What’s the difference between Counselling & Psychotherapy?
The terms “counselling” and “psychotherapy” are often used interchangeably, but there is a slight distinction.
Counselling generally refers to short-term consultation while psychotherapy typically refers to longer-term treatment. Counselling typically deals with present issues that are easily resolved on the conscious level whereas psychotherapy intensively and extensively examines a person’s psychological history. In other words, counselling is more concerned with practical or immediate issues and outcomes while psychotherapy is more focused on helping a person understand his/her life in a profound and reflective manner. Counselling normally helps a client process powerful emotions such as grief or anger, deal with immediate causes of stress and anxiety, clarify values and identify options when making important personal or professional decisions, manage conflicts within relationships, develop better interpersonal and communication skills, or intentionally change unproductive thoughts and behaviours.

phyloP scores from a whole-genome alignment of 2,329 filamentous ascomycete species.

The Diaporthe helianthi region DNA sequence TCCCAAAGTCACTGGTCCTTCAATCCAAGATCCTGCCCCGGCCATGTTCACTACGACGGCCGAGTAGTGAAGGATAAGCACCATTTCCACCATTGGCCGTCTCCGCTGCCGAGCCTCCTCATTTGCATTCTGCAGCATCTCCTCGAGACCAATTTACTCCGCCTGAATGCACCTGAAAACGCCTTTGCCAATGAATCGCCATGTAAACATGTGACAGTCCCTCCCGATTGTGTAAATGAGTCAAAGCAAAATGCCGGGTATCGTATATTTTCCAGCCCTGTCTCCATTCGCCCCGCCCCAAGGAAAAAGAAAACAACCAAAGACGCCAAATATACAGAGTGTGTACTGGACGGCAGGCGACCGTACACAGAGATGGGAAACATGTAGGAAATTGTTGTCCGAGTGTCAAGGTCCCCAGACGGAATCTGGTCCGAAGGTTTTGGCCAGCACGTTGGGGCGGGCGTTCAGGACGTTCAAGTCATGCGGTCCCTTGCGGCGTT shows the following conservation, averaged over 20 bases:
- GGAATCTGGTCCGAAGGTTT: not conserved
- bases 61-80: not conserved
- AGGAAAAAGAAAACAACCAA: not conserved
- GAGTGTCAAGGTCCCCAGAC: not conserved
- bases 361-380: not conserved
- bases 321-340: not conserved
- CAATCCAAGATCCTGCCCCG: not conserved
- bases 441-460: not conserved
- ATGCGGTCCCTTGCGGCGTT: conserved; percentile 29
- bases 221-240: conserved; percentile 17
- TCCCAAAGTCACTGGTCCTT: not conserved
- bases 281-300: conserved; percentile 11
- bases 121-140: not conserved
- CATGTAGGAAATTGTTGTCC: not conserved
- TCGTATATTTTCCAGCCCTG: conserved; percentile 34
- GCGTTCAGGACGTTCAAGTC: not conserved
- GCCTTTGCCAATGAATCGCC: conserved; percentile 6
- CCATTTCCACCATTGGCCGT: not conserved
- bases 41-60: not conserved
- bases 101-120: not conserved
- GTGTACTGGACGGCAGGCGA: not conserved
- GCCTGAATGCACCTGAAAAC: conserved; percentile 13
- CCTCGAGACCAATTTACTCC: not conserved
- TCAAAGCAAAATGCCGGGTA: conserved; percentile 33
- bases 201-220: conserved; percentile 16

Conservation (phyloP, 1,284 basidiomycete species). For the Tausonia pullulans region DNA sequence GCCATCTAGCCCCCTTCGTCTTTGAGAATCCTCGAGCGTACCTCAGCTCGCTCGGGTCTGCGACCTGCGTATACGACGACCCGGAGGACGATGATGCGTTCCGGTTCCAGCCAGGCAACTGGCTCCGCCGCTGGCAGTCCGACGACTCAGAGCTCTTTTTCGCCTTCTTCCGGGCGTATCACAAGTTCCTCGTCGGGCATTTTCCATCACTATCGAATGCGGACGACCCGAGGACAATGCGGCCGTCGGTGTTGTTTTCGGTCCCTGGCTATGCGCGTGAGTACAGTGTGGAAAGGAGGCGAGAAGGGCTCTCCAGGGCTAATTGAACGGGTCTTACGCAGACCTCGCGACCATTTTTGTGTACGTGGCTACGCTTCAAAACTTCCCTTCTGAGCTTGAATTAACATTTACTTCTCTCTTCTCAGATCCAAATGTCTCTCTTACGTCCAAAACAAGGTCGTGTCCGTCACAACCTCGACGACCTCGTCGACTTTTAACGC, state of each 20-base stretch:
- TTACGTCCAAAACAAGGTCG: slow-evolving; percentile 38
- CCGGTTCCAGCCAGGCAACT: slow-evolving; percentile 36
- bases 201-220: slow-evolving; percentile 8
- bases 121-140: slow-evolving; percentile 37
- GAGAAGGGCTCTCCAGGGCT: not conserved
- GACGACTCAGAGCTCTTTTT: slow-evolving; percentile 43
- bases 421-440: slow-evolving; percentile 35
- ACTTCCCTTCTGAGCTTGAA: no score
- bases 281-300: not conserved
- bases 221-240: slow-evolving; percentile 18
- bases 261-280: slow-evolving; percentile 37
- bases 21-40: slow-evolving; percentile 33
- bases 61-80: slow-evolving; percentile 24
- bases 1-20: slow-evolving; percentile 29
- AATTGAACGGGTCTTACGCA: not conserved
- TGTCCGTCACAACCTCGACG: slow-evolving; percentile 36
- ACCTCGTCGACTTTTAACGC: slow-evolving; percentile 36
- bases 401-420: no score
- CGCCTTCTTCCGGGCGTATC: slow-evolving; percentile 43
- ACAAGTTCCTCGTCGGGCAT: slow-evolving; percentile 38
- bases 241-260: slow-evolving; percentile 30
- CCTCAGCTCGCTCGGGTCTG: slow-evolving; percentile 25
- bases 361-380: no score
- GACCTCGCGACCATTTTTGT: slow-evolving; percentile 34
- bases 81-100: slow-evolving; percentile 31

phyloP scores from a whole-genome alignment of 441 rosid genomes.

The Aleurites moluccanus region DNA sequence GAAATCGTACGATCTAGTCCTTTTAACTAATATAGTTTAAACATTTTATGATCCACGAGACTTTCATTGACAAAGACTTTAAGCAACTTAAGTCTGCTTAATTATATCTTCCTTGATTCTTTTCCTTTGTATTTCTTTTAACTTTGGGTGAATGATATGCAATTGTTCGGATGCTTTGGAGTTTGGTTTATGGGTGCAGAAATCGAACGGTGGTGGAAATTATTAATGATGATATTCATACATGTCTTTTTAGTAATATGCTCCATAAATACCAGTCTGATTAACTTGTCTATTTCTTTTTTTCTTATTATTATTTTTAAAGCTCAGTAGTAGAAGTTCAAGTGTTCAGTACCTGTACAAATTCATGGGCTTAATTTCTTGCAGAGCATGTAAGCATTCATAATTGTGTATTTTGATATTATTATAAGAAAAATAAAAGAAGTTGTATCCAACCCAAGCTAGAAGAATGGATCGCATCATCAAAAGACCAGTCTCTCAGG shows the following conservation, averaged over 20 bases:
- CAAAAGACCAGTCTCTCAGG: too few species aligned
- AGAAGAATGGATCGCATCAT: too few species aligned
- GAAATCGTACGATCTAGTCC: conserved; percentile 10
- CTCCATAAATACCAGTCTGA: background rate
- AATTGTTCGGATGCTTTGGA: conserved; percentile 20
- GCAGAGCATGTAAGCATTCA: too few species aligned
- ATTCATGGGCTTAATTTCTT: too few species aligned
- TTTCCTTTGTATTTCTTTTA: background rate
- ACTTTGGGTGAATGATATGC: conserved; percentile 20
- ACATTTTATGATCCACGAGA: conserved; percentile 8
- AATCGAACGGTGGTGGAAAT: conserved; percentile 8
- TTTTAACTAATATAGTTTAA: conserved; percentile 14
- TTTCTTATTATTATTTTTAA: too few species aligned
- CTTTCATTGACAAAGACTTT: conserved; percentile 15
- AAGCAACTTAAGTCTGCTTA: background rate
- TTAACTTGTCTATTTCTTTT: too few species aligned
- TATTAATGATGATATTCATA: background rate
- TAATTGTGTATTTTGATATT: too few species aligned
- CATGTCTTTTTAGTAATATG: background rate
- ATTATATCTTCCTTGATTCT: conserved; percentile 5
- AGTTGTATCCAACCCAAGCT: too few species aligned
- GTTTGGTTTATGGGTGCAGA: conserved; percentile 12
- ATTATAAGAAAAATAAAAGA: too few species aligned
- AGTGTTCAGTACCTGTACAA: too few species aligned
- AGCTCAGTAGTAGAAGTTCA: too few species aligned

Psychotherapy, on the other hand, is an evolutionary process that helps a person look at long-standing attitudes, thoughts, and behaviours that have resulted in the current quality of one’s life and relationships. It goes much deeper to uncover root causes of problems, resulting in more dramatic changes in perspective regarding oneself, one’s life experience, and the world in general. Ultimately, psychotherapy aims to empower the individual by freeing him/her from the grip of unconscious triggers or impulses through increased self-awareness.
Counsellors, psychotherapists and psychologists don’t have medical training, however psychotherapists may include psychiatrists with a medical background. A qualified counsellor must have at least a certificate in counselling, preferably a diploma. The Psychotherapy and Counseling Federation of Australia (PACFA) requires its members to undergo a minimum of 350 hours of person-to-person training and 50 hours of supervision over a minimum of 3 years. Many mental health professionals are trained and skilled in practicing either counselling or psychotherapy, even integrating them when necessary. At times, straightforward counselling for symptoms such as indecisiveness or procrastination may reveal a damaging pattern of thought and behaviour that may require in-depth psychotherapy, provided the client is ready to address the deeper issues. In both forms of treatment, what remains essential is the relationship built on mutual respect, trust, support, and deep honesty.